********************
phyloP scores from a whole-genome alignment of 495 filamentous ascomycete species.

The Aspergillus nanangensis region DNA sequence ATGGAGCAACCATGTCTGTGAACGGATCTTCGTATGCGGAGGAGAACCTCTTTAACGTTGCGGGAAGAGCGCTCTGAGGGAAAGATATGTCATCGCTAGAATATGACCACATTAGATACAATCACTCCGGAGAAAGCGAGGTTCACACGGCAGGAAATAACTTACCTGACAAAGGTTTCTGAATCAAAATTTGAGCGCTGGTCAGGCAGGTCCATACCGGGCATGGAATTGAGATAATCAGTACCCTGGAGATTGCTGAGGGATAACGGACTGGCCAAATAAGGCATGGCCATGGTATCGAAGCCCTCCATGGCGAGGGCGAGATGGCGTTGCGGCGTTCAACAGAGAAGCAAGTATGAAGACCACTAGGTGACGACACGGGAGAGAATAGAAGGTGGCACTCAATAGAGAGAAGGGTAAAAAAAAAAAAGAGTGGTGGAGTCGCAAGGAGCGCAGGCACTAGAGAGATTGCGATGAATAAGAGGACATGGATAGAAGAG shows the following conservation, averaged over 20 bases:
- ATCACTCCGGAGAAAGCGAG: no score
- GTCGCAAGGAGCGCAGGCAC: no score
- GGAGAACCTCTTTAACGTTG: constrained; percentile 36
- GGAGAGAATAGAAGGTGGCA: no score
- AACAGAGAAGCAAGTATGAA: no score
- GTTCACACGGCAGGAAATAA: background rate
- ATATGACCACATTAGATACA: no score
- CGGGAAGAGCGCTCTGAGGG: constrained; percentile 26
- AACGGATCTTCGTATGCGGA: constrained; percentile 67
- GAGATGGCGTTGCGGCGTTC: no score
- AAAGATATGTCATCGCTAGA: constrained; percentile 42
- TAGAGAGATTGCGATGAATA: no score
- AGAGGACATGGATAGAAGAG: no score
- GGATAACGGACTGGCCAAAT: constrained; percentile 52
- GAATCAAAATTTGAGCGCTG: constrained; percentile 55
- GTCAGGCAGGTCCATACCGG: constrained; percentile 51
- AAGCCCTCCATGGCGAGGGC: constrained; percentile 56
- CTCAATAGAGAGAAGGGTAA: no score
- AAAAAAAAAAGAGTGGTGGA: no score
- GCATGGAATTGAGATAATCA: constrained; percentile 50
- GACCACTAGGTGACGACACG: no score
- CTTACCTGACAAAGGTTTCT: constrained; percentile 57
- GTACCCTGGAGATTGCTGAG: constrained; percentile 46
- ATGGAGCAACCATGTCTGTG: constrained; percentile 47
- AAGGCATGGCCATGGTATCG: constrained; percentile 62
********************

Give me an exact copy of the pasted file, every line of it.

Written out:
phyloP scores from a whole-genome alignment of 495 filamentous ascomycete species.

The Aspergillus nanangensis region DNA sequence ATGGAGCAACCATGTCTGTGAACGGATCTTCGTATGCGGAGGAGAACCTCTTTAACGTTGCGGGAAGAGCGCTCTGAGGGAAAGATATGTCATCGCTAGAATATGACCACATTAGATACAATCACTCCGGAGAAAGCGAGGTTCACACGGCAGGAAATAACTTACCTGACAAAGGTTTCTGAATCAAAATTTGAGCGCTGGTCAGGCAGGTCCATACCGGGCATGGAATTGAGATAATCAGTACCCTGGAGATTGCTGAGGGATAACGGACTGGCCAAATAAGGCATGGCCATGGTATCGAAGCCCTCCATGGCGAGGGCGAGATGGCGTTGCGGCGTTCAACAGAGAAGCAAGTATGAAGACCACTAGGTGACGACACGGGAGAGAATAGAAGGTGGCACTCAATAGAGAGAAGGGTAAAAAAAAAAAAGAGTGGTGGAGTCGCAAGGAGCGCAGGCACTAGAGAGATTGCGATGAATAAGAGGACATGGATAGAAGAG shows the following conservation, averaged over 20 bases:
- ATCACTCCGGAGAAAGCGAG: no score
- GTCGCAAGGAGCGCAGGCAC: no score
- GGAGAACCTCTTTAACGTTG: constrained; percentile 36
- GGAGAGAATAGAAGGTGGCA: no score
- AACAGAGAAGCAAGTATGAA: no score
- GTTCACACGGCAGGAAATAA: background rate
- ATATGACCACATTAGATACA: no score
- CGGGAAGAGCGCTCTGAGGG: constrained; percentile 26
- AACGGATCTTCGTATGCGGA: constrained; percentile 67
- GAGATGGCGTTGCGGCGTTC: no score
- AAAGATATGTCATCGCTAGA: constrained; percentile 42
- TAGAGAGATTGCGATGAATA: no score
- AGAGGACATGGATAGAAGAG: no score
- GGATAACGGACTGGCCAAAT: constrained; percentile 52
- GAATCAAAATTTGAGCGCTG: constrained; percentile 55
- GTCAGGCAGGTCCATACCGG: constrained; percentile 51
- AAGCCCTCCATGGCGAGGGC: constrained; percentile 56
- CTCAATAGAGAGAAGGGTAA: no score
- AAAAAAAAAAGAGTGGTGGA: no score
- GCATGGAATTGAGATAATCA: constrained; percentile 50
- GACCACTAGGTGACGACACG: no score
- CTTACCTGACAAAGGTTTCT: constrained; percentile 57
- GTACCCTGGAGATTGCTGAG: constrained; percentile 46
- ATGGAGCAACCATGTCTGTG: constrained; percentile 47
- AAGGCATGGCCATGGTATCG: constrained; percentile 62